Justice Department Announces Additional Judges, Attorneys to Handle Border Crisis
By RJ Hauman | May 4, 2018
Attorney General Jeff Sessions – who announced federal charges for members of the infamous open borders caravan earlier this week – is sending additional resources to the southwest border to handle the ongoing crisis. The decision comes on the heels of the revelation that illegal immigration along the U.S.-Mexico border surged 230 percent in April compared to last year.
In total, 35 new Assistant United States Attorney (AUSA) positions have been allocated to U.S. Attorney’s Offices along the Southwest border. The new AUSAs will assist in the prosecutions of illegal reentry (8 U.S.C. § 1326), alien smuggling (8 U.S.C. § 1324), and improper entry (8 U.S.C. § 1325) pursuant to the Justice Department’s “Zero-Tolerance Policy” announced by Attorney General Sessions on April 6, 2018 and its prior April 11, 2017 directive to AUSAs to prioritize charging immigration offenses.
“The American people made very clear their desire to secure our borders and prioritize the public safety and national security of our homeland,” Sessions said in a statement. “Promoting and enforcing the rule of law is essential to our republic. By deploying these additional resources to the Southwest border, the Justice Department and the Trump Administration take yet another step in protecting our nation, its borders, and its citizens. It must be clear that there is no right to demand entry without justification.”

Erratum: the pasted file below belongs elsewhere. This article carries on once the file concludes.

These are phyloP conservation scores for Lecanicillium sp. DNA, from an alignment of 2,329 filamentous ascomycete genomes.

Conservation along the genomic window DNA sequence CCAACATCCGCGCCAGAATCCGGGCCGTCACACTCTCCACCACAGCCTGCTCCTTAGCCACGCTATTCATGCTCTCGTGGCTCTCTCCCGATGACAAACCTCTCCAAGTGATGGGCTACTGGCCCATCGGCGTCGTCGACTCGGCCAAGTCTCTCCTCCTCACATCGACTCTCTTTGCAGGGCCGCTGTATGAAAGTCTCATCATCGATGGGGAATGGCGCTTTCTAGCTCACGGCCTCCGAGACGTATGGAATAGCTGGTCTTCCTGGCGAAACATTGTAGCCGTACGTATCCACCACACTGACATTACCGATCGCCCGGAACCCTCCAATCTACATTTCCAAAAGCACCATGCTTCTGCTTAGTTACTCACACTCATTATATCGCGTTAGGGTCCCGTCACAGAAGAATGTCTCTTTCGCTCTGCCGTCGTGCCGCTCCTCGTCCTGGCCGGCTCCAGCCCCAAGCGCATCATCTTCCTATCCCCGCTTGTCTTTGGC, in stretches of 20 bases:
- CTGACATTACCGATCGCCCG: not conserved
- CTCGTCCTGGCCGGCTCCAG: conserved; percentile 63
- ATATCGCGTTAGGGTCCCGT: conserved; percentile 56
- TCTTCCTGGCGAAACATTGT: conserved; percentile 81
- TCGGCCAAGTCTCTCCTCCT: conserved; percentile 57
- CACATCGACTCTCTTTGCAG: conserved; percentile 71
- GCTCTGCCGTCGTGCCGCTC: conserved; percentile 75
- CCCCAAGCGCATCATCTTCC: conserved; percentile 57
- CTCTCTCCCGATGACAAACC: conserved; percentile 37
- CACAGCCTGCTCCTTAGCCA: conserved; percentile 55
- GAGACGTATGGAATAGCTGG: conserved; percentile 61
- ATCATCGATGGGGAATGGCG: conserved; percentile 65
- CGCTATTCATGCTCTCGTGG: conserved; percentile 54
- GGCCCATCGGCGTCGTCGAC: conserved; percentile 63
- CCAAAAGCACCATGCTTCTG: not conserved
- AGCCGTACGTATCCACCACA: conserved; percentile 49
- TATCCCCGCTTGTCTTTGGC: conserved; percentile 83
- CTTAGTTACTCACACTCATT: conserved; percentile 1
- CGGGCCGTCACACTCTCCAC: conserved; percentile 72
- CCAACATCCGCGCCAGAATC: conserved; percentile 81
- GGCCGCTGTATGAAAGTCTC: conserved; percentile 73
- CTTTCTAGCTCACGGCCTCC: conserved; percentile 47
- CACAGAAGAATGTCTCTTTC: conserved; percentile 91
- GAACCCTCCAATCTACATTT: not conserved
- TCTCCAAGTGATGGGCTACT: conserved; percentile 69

In addition to the new AUSA positions, Sessions and Executive Office for Immigration Review (EOIR) Director James McHenry announced the utilization of 18 current supervisory immigration judges to adjudicate cases in immigration courts near the southwest border. The supervisory immigration judges will hear cases in-person and use video teleconferencing (VTC) to handle cases at immigration courts and represent a roughly 50 percent increase in the current number of immigration judges.